from The American Heritage® Dictionary of the English Language, 4th Edition
- n. Something brought about by a cause or agent; a result.
- n. The power to produce an outcome or achieve a result; influence: The drug had an immediate effect on the pain. The government's action had no effect on the trade imbalance.
- n. A scientific law, hypothesis, or phenomenon: the photovoltaic effect.
- n. Advantage; avail: used her words to great effect in influencing the jury.
- n. The condition of being in full force or execution: a new regulation that goes into effect tomorrow.
- n. Something that produces a specific impression or supports a general design or intention: The lighting effects emphasized the harsh atmosphere of the drama.
- n. A particular impression: large windows that gave an effect of spaciousness.
- n. Production of a desired impression: spent lavishly on dinner just for effect.
- n. The basic or general meaning; import: He said he was greatly worried, or words to that effect.
- n. Movable belongings; goods.
- transitive v. To bring into existence.
- transitive v. To produce as a result.
- transitive v. To bring about. See Usage Note at affect1.
- idiom in effect In essence; to all purposes: testimony that in effect contradicted her earlier statement.
from Wiktionary, Creative Commons Attribution/Share-Alike License
- n. The result or outcome of a cause. See usage notes below.
- n. An illusion produced by technical means (as in "special effect")
- n. An alteration in sound after it has been produced by an instrument.
- n. A device for producing an alteration in sound produced by an instrument.
- n. The state of being binding and enforceable, as in a rule, policy, or law.
- n. A scientific phenomenon, usually named after its discoverer.
- n. Belongings, usually as personal effects.
- v. To make or bring about; to implement.
- v. Common misspelling of affect.
from the GNU version of the Collaborative International Dictionary of English
- n. Execution; performance; realization; operation.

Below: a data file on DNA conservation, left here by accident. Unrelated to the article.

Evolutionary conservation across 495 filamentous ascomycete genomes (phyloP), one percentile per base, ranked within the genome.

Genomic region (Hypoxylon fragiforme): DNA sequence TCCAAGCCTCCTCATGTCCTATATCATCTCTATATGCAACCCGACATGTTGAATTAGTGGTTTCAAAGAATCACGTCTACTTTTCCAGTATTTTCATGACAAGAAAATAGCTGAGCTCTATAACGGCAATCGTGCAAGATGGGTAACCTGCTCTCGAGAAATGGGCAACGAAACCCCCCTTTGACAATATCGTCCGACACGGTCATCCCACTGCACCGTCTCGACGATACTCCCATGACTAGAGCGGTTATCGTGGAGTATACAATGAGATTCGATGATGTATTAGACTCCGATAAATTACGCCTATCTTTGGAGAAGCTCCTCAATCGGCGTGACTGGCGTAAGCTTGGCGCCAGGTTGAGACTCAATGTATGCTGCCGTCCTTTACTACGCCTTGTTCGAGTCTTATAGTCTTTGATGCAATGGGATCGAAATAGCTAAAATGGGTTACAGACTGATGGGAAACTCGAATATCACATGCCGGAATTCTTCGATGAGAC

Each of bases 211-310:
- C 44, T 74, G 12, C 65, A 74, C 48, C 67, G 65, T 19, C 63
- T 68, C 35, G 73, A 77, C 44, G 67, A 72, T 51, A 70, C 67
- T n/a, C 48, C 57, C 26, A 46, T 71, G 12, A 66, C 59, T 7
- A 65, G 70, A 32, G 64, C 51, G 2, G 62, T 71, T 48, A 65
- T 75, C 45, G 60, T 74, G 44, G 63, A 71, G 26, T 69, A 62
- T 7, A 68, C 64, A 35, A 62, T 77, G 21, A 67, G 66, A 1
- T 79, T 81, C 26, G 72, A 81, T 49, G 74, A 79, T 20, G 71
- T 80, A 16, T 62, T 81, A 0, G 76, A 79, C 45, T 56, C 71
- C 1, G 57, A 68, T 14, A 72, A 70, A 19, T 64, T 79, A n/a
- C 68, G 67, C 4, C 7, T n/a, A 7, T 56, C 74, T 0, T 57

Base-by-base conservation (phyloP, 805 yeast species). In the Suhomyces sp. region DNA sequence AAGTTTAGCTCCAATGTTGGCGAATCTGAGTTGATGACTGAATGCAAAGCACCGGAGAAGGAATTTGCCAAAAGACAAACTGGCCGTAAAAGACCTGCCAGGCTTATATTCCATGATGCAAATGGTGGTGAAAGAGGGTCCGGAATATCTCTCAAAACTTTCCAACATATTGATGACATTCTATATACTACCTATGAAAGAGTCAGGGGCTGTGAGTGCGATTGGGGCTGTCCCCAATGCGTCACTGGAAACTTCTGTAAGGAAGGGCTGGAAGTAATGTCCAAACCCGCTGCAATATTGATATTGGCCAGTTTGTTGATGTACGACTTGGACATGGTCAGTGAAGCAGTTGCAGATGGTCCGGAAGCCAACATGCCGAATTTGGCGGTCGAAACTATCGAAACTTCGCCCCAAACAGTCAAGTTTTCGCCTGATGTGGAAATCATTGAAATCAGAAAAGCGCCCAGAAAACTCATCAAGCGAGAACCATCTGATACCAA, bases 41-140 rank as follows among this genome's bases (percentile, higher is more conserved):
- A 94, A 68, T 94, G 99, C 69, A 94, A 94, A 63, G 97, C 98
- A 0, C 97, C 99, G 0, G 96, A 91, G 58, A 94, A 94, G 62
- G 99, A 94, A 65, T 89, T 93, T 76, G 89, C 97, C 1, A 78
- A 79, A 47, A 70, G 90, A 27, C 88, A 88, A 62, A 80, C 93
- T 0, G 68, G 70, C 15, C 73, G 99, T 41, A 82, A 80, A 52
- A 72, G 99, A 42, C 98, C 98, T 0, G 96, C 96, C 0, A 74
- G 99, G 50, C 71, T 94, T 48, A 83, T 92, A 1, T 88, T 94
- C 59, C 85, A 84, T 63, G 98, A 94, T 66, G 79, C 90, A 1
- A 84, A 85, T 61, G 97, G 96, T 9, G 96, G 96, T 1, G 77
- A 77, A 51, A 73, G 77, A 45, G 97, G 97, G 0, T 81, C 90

- n. Manifestation; expression; sign.
- n. In general: That which is produced by an agent or cause; the event which follows immediately from an antecedent, called the cause; result; consequence; outcome; fruit.
- n. Impression left on the mind; sensation produced.
- n. Power to produce results; efficiency; force; importance; account.
- n. Consequence intended; purpose; meaning; general intent; -- with to.
- n. The purport; the sum and substance.
- n. Reality; actual meaning; fact, as distinguished from mere appearance.
- n. Goods; movables; personal estate; -- sometimes used to embrace real as well as personal property.
- transitive v. To produce, as a cause or agent; to cause to be.
- transitive v. To bring to pass; to execute; to enforce; to achieve; to accomplish.
from The Century Dictionary and Cyclopedia
- To produce as a result; be the cause or agent of; bring about; make actual; achieve: as, to effect a political revolution, or a change of government.
- To bring to a desired end; bring to pass; execute; accomplish; fulfil: as, to effect a purpose, or one's desires.
- Synonyms To realize, fulfil, complete, compass, consummate; Affect, Effect. See affect.
- Execute, Accomplish, etc. See perform.
- n. That which is effected by an efficient cause; a consequent; more generally, the result of any kind of cause except a final cause: as, the effect of heat.
- n. Power to produce consequnces or results; force; validity; account: as, the obligation is void and of no effect.
- n. Purport; import or general intent: as, he immediately wrote to that effect; his speech was to the effect that, etc.
- n. A state or course of accomplishment or fulfilment; effectuation; achievement; operation: as, to bring a plan into effect; the medicine soon took effect.